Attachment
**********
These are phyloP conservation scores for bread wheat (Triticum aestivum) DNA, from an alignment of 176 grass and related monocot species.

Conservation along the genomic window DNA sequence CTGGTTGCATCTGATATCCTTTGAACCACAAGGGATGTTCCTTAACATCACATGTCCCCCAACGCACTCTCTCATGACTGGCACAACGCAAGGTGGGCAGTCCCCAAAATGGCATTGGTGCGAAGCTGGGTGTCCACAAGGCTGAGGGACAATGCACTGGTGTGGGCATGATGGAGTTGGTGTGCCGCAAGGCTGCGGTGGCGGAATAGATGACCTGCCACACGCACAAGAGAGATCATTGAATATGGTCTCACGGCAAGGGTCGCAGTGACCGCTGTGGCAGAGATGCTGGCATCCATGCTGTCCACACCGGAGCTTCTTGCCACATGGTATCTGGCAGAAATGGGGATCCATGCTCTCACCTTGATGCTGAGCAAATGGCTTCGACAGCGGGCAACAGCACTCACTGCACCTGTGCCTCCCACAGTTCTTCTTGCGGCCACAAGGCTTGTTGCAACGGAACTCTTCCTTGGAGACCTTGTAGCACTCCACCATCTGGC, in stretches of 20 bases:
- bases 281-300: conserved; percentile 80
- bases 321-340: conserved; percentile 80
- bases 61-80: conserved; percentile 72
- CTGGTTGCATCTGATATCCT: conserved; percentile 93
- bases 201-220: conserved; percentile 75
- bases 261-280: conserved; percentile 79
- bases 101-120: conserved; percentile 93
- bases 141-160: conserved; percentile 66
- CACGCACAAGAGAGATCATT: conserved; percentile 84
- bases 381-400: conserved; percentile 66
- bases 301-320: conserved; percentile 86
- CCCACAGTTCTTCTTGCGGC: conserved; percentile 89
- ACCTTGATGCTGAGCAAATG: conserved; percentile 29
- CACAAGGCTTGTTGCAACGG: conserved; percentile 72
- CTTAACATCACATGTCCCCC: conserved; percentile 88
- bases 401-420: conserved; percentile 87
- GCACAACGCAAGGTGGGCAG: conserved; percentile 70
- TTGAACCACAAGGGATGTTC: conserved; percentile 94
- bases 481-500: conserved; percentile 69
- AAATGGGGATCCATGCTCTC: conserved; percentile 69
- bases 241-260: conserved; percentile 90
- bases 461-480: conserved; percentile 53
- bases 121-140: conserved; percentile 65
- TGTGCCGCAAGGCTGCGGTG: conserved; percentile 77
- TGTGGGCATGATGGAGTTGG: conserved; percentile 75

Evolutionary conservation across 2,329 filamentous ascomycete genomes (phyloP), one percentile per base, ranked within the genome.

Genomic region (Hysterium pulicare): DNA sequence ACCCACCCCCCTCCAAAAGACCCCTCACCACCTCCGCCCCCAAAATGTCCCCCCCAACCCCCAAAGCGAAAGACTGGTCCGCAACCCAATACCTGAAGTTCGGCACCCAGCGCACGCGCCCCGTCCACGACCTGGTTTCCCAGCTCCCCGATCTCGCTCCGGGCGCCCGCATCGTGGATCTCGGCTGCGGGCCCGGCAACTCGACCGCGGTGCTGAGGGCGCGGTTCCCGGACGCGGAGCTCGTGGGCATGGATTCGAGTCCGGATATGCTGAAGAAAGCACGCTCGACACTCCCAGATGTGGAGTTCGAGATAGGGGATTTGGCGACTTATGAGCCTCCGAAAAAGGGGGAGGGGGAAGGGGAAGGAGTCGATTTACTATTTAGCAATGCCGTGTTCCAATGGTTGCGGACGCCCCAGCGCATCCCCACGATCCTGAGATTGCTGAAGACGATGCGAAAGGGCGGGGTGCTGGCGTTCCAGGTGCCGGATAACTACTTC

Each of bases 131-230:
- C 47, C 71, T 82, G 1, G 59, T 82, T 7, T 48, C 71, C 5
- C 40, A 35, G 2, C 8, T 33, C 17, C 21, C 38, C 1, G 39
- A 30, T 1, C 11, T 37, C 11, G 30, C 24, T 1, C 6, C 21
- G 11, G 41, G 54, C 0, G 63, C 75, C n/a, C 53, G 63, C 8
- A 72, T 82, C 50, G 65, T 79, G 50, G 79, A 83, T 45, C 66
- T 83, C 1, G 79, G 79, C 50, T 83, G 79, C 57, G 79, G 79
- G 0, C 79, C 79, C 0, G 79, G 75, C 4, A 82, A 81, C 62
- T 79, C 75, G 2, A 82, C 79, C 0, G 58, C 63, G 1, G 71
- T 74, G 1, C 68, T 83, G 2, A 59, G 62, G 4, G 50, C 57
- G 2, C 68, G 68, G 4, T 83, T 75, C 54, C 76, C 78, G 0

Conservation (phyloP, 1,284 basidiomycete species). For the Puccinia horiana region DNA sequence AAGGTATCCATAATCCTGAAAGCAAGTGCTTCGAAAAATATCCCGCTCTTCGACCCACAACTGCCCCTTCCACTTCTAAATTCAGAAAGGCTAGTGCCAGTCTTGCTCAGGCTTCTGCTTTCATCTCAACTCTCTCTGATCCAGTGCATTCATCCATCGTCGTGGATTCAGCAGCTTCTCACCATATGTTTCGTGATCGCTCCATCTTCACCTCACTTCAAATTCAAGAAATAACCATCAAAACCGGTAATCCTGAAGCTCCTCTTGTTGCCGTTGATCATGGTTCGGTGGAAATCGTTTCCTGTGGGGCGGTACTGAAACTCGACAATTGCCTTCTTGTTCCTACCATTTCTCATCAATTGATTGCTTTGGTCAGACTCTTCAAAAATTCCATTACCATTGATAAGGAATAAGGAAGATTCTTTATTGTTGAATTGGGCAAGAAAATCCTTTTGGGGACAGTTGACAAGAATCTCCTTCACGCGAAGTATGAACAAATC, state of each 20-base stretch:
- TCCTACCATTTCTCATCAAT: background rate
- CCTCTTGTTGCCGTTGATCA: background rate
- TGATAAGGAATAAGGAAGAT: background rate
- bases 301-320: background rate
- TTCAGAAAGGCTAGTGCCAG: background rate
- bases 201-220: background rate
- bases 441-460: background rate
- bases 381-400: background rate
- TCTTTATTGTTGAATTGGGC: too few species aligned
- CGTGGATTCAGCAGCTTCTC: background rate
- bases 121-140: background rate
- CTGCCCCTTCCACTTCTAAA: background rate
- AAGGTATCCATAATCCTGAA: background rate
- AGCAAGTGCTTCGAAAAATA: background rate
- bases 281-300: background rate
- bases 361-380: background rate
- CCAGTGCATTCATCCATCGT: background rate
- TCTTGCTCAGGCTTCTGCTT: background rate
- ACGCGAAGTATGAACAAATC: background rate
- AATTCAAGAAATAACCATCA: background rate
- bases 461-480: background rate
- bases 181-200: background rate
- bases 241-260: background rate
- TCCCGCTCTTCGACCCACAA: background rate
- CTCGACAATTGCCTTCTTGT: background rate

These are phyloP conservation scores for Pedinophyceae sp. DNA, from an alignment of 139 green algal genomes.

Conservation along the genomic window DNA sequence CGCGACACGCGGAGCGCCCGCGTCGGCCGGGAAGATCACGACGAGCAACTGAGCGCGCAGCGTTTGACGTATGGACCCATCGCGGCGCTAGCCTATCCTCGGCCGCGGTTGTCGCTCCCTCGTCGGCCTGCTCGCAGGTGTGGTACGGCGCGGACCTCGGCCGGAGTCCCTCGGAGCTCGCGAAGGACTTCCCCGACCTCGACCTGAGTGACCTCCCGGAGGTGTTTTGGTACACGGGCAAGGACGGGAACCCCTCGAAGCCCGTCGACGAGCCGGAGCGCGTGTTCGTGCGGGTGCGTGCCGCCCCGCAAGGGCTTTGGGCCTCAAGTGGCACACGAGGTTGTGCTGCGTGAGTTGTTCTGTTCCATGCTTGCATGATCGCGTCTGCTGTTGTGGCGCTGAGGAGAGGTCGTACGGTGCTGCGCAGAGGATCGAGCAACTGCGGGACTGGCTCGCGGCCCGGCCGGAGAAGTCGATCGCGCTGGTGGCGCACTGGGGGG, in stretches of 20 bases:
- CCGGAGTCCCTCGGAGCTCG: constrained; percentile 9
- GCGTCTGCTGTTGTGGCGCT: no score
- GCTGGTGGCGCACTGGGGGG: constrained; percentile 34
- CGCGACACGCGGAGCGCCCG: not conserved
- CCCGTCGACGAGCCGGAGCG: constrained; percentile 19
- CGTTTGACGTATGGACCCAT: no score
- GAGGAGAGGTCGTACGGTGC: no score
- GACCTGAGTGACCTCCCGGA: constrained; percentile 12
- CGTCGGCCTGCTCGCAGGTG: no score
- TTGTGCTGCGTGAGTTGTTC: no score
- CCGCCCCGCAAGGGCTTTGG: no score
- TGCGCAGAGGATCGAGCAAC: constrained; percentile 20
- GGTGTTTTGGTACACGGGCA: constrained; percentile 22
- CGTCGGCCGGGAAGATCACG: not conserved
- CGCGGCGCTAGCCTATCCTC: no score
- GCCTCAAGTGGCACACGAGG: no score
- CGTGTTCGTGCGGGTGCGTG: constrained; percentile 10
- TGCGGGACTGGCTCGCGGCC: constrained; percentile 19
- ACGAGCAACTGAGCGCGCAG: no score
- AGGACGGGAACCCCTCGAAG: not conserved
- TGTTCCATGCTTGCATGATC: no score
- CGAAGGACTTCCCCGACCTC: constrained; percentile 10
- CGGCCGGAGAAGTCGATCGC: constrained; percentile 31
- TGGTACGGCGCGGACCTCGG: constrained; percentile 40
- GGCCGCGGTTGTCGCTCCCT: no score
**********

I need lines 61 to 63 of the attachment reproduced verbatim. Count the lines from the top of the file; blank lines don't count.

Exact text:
- AATTCAAGAAATAACCATCA: background rate
- bases 461-480: background rate
- bases 181-200: background rate